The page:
In the Press
Wednesday, May 12, 2021Eligible Voters in CT Jails Need Access to Their Ballots — A Commentary by Anna VanCleave et al. New Haven Register
Wednesday, May 12, 2021Unearthing the Roots of Black Rebellion The New York Times
Monday, May 10, 2021It's Time for the IRS to Question Legacy Admissions — A Commentary by Yair Listokin ’05 Inside Higher Ed
Monday, May 10, 2021Connecticut Offering $280M to Nursing Homes to Avoid Strikes The Associated Press
Friday, October 26, 2018
Supreme Court Turns Away Lead Paint Companies in Major Win for SFALP
In a decisive victory for Yale Law clinic students and the San Francisco City Attorney, the Supreme Court has rejected lead paint makers’ challenge to a historic judgment that held the companies liable for poisoning thousands of Americans. The decision heralds the end of nearly two decades of bitterly-contested litigation.
Students in the San Francisco Affirmative Litigation Project (SFALP) at Yale Law School have played a pivotal role in the lead paint case since 2006, putting countless hours into legal research, fact development, and strategizing alongside the lawyers at the City Attorney's Office. SFALP’s innovative partnership with San Francisco has consistently produced successful results like this one.
San Francisco joined the lawsuit shortly after Santa Clara County filed it in 2000. The plaintiffs’ coalition eventually grew to encompass 10 California cities and counties. Over the course of the litigation, these localities marshalled evidence that defendants — some of the largest chemical manufacturers on earth — had aggressively promoted and sold lead paint for home use despite knowing that their products were toxic, had taken steps to conceal this danger, and had fought against regulation that could have protected public health.
In 2013, a California Superior Court judge issued a landmark $1.1 billion judgment against the companies, holding them jointly liable for the cost of removing their products from homes across the state. This amount was subsequently reduced to $409 million after a California Court of Appeal ruled that defendants were only liable for the effects of lead paint in homes built before 1951.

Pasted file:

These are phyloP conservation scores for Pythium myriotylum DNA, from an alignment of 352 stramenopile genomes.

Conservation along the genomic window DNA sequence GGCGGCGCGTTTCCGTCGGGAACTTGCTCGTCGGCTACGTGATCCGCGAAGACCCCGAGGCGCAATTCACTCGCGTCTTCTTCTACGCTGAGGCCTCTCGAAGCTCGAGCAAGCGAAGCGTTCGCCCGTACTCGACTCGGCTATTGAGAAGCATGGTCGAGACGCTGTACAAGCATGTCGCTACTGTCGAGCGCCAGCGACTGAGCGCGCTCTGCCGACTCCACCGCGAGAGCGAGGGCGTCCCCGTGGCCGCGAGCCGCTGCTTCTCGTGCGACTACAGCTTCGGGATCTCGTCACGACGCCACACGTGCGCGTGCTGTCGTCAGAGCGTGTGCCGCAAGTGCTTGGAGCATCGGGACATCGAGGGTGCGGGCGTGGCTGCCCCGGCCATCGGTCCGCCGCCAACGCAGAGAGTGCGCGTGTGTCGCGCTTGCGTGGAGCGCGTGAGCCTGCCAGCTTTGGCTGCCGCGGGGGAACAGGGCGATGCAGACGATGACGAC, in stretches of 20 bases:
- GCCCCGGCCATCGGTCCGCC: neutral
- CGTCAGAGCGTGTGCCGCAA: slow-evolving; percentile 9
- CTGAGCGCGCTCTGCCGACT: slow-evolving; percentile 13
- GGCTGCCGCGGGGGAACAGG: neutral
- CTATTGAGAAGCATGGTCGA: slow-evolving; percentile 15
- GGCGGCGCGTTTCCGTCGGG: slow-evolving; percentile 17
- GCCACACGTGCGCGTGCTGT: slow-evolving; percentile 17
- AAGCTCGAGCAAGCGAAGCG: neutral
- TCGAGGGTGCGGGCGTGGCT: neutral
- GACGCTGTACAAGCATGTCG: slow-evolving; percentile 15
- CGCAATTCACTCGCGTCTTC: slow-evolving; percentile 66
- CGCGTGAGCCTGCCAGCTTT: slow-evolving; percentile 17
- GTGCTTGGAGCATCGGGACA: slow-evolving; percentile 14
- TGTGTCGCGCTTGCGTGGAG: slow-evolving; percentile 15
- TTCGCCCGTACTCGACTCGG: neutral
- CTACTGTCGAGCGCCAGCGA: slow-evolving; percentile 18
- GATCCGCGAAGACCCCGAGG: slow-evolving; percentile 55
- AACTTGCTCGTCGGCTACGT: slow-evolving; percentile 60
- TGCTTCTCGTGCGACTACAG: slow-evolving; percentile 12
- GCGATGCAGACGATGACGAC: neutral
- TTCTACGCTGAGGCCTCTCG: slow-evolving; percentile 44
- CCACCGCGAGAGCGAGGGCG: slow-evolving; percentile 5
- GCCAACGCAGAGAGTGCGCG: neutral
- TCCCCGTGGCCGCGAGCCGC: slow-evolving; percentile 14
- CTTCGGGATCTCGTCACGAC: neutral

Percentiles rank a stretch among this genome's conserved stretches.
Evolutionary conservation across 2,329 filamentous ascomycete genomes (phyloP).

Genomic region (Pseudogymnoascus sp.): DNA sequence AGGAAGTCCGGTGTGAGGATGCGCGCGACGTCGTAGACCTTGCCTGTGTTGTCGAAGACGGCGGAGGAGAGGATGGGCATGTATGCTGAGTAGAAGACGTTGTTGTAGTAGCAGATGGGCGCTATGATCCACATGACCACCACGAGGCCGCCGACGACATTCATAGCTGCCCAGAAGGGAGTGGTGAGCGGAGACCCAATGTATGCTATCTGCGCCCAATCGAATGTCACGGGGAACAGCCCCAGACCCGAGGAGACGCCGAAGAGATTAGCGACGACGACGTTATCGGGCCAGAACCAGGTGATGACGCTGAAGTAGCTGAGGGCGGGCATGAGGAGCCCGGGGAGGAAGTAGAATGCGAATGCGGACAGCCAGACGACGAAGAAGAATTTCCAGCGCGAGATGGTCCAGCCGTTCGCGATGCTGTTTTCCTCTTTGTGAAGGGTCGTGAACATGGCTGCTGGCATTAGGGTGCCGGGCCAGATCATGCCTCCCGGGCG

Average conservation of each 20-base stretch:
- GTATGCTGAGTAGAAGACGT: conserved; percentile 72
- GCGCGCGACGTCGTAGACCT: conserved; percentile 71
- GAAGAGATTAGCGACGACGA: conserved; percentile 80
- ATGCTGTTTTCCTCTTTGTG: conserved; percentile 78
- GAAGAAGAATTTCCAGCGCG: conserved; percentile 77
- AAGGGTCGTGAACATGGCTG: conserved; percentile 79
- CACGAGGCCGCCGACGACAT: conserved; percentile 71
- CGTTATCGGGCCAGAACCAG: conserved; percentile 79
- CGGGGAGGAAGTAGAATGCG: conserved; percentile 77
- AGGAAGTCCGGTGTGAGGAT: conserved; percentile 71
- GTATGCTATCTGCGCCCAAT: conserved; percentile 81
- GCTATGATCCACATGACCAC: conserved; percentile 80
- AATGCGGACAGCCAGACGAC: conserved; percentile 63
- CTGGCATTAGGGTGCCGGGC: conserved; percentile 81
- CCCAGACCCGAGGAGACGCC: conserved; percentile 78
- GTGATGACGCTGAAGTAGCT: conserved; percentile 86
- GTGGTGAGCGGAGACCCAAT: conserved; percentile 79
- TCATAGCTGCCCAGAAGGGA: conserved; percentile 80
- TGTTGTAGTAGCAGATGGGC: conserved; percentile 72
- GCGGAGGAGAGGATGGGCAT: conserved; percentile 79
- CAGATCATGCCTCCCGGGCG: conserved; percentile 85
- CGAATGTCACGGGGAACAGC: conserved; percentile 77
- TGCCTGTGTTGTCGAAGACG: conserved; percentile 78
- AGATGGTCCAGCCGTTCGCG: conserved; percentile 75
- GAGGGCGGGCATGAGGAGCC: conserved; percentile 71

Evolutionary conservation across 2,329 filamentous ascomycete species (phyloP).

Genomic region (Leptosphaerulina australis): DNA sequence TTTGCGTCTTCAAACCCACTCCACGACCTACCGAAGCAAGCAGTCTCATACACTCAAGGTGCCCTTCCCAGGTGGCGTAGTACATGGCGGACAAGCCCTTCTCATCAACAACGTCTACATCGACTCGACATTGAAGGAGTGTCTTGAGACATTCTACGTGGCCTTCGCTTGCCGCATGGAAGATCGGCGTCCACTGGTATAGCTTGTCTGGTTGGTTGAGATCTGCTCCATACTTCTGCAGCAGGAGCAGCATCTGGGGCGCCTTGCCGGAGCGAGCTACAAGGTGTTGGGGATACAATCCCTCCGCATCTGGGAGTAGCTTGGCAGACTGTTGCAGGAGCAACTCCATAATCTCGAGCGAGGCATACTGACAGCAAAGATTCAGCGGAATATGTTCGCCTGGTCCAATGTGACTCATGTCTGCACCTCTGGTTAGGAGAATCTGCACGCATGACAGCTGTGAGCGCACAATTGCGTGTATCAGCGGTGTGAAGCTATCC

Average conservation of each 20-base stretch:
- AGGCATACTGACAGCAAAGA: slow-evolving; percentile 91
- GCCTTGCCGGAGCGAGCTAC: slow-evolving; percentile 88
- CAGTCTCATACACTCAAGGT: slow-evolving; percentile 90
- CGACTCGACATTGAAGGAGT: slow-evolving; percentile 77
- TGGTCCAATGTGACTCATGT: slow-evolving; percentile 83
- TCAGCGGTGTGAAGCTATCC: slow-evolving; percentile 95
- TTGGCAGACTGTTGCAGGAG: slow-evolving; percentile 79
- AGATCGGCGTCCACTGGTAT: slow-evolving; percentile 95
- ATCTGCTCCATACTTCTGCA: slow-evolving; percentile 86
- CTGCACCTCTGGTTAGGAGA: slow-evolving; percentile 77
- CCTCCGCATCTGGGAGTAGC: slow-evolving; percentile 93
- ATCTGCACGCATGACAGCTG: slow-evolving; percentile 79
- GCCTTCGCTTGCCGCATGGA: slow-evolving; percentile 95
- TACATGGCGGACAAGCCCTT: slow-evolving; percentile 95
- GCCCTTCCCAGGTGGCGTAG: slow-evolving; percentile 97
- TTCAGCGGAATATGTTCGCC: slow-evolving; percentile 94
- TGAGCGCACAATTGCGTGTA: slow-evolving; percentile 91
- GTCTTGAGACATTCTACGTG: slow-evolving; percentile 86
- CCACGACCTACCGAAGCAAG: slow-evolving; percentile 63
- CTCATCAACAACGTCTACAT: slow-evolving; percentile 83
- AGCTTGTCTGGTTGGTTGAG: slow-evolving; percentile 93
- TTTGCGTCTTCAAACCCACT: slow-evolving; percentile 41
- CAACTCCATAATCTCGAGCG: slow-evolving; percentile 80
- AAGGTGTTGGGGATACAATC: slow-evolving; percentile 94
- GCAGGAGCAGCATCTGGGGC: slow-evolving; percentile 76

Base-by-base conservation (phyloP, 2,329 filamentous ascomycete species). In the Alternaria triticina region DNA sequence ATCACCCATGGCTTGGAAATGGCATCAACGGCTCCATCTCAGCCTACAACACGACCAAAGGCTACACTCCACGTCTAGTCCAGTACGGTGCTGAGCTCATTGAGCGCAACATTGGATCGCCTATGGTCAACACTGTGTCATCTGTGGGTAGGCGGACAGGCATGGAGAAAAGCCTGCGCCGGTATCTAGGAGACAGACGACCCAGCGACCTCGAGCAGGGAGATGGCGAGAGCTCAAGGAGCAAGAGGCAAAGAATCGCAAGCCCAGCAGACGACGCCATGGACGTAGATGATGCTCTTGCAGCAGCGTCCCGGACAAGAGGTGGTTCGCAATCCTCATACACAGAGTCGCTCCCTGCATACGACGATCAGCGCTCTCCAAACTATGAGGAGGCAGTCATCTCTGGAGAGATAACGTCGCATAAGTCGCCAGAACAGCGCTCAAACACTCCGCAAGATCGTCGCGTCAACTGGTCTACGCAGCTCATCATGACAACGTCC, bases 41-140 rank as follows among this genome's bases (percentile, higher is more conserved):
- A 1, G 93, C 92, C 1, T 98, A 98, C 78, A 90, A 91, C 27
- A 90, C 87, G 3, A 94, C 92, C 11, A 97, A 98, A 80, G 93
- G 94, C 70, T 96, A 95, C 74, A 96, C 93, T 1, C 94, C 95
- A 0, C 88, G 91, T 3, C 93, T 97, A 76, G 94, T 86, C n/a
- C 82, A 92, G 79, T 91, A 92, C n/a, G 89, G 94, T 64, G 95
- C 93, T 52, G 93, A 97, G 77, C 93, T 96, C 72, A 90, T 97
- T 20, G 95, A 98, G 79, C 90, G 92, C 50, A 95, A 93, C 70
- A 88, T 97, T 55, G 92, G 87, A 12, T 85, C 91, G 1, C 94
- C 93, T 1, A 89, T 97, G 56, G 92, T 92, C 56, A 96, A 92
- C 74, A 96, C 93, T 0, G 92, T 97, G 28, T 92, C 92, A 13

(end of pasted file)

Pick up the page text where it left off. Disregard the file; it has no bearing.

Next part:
According to the clinic, the corporations nevertheless continued to fight tooth and nail to shirk their duties to the victims of their unlawful practices, hoping that the U.S. Supreme Court would overturn the judgment after they unsuccessfully appealed to California’s high court. On October 15, 2018, however, the Justices declined to hear the companies’ case, leaving the $409 million judgment against them in place.
“We were pleased to learn that the U.S. Supreme Court denied the lead paint manufacturers' petition,” said Eliza Pan ’19. “The Court's decision preserved an important ruling for the tens of thousands of California children who have suffered from lead paint exposure.”
“I am grateful to have had the opportunity to work on this groundbreaking public health case,” Pan added. “Being a part of the City Attorney's Office's team during post-trial proceedings has given me a window into innovative lawyering with a firm commitment to the health and welfare of vulnerable populations.”
“Our clinic has been working on this case for many years,” said Professor Heather Gerken, the Dean of Yale Law School and director of the SFALP clinic. “It’s gratifying to reach this important stage in the process, and I’m proud of the many students who worked on this case. They made today possible.”